This very strange cross-section view of a meteorite is a chunk of the Alvord Meteorite, discovered in Iowa in 1976. The line-crossing pattern, commonly found in iron meteorites, is known as the Widmanstätten Pattern. Image © wikimedia
The Widmanstätten pattern is forming mainly because the iron meteorite cools very slowly over the course of millions of years.
Widmanstätten patterns, also called Thomson structures, are unique figures of long nickel-iron crystals, found in the octahedrite iron meteorites and some pallasites. They consist of a fine interleaving of kamacite and taenite bands or ribbons called lamellæ. Commonly, in gaps between the lamellæ, a fine-grained mixture of kamacite and taenite called plessite can be found.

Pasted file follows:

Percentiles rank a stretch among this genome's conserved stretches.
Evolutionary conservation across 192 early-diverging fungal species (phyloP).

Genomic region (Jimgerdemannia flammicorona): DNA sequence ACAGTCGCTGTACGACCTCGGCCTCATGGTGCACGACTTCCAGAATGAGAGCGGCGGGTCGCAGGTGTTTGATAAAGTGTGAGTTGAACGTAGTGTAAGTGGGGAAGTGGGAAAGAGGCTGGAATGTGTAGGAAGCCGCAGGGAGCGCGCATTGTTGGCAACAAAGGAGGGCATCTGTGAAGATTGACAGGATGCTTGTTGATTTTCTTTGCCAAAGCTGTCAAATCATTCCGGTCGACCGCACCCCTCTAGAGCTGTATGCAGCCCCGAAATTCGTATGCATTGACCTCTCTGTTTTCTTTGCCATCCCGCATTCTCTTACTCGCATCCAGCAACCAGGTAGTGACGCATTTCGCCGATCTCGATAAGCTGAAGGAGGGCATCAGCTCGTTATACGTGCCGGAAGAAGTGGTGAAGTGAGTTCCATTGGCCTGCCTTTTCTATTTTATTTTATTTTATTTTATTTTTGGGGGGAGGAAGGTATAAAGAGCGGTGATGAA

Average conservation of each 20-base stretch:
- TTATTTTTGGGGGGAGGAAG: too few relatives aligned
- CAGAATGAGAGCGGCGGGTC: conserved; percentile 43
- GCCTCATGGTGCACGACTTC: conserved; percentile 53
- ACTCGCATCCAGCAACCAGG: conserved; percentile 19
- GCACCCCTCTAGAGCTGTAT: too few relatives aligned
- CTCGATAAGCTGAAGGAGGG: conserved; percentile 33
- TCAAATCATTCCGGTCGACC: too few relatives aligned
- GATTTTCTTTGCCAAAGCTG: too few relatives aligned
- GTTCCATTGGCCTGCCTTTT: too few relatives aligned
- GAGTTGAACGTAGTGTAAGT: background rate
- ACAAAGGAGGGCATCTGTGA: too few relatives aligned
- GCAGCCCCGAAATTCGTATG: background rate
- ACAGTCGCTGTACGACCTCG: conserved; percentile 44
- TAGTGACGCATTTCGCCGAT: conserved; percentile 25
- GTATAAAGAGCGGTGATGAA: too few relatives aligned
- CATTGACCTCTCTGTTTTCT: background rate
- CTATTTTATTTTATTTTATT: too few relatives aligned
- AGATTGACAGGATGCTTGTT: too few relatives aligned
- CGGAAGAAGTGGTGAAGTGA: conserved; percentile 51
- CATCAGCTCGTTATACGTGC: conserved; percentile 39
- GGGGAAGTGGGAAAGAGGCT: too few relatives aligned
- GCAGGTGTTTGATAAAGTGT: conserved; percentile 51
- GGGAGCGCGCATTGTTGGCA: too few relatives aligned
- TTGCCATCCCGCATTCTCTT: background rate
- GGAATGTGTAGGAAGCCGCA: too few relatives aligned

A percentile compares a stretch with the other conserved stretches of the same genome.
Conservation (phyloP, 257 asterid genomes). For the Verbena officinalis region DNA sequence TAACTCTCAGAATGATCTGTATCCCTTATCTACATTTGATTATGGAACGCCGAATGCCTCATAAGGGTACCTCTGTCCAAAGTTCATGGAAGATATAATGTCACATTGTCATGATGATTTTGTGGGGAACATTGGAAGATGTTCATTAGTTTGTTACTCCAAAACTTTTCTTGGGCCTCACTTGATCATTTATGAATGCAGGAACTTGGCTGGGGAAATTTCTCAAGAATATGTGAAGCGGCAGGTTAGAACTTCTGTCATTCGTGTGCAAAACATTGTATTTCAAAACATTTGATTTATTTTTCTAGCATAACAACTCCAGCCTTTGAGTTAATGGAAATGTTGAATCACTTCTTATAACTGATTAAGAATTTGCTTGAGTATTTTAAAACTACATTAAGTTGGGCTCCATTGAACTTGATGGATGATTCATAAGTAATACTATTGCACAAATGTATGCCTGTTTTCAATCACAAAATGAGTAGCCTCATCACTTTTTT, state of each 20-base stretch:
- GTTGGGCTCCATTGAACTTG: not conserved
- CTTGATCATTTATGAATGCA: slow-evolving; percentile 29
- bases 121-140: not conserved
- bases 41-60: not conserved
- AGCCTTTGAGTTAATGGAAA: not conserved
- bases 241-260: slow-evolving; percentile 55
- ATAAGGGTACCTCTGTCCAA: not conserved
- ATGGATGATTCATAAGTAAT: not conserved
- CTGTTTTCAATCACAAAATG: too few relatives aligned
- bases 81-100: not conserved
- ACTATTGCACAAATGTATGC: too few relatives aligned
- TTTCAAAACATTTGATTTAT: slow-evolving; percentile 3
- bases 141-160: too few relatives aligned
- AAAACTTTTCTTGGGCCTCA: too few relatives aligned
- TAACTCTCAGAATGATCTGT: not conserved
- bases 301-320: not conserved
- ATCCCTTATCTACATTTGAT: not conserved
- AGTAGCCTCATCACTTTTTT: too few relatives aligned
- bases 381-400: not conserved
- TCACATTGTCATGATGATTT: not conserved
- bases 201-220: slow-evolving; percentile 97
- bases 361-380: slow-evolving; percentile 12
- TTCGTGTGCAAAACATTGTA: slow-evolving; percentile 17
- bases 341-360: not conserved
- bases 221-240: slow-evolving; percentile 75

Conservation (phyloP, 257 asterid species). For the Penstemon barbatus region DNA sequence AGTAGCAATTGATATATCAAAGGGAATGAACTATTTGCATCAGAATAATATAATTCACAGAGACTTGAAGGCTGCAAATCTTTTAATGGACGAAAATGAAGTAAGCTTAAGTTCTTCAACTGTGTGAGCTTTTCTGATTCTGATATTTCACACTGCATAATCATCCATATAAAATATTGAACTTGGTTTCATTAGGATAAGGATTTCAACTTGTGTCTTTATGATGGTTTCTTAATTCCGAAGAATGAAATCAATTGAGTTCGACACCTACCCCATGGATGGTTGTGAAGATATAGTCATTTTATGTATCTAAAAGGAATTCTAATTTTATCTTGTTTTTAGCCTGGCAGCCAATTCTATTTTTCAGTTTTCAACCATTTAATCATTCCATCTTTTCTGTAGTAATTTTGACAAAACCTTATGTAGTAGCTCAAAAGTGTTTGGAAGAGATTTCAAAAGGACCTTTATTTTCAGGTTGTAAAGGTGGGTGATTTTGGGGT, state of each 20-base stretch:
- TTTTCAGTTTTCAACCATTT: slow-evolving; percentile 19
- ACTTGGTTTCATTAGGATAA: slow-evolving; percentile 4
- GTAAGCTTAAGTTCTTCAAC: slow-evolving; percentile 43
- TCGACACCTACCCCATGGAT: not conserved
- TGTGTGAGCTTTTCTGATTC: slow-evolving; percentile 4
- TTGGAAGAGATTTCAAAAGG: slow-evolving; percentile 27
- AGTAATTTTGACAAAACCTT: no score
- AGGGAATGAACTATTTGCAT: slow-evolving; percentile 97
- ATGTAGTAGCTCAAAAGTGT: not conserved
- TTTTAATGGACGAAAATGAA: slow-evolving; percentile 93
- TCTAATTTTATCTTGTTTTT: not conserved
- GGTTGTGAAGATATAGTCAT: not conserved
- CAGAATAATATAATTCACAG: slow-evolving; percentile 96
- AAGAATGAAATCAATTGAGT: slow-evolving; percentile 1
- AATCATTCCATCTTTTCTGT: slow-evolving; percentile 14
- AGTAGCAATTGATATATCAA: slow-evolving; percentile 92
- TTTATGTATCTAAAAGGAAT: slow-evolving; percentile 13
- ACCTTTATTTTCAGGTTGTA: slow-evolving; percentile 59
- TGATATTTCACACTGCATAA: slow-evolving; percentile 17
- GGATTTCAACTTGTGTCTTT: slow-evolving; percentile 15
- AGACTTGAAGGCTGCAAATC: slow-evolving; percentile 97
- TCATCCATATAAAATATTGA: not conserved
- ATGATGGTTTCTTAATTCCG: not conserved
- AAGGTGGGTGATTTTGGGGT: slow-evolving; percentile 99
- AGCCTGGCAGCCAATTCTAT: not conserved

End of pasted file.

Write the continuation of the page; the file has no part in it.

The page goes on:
“The Alvord Meteorite was found on or around June 5, 1976, on a farm about 13 miles southeast of the Lyon County town of Alvord. Arnis History of Meteorites lists it as weighing 17.5 kg (38.5 lbs) when found and being an iron octahedrite (IVA). The find location was listed as 43º 19’ 20” N, 96º 17’ 20” W. New information indicates that the meteorite was found by Herbert Van Engen on the John Mulhall farm, T98N, R46W, Sec 09, north half, about a mile southeast of Alvord. The meteorite was eventually sold to the National Museum of Natural History, Smithsonian Institution for $800, however a slab was cut and retained by the Van Engen family as a souvenir.”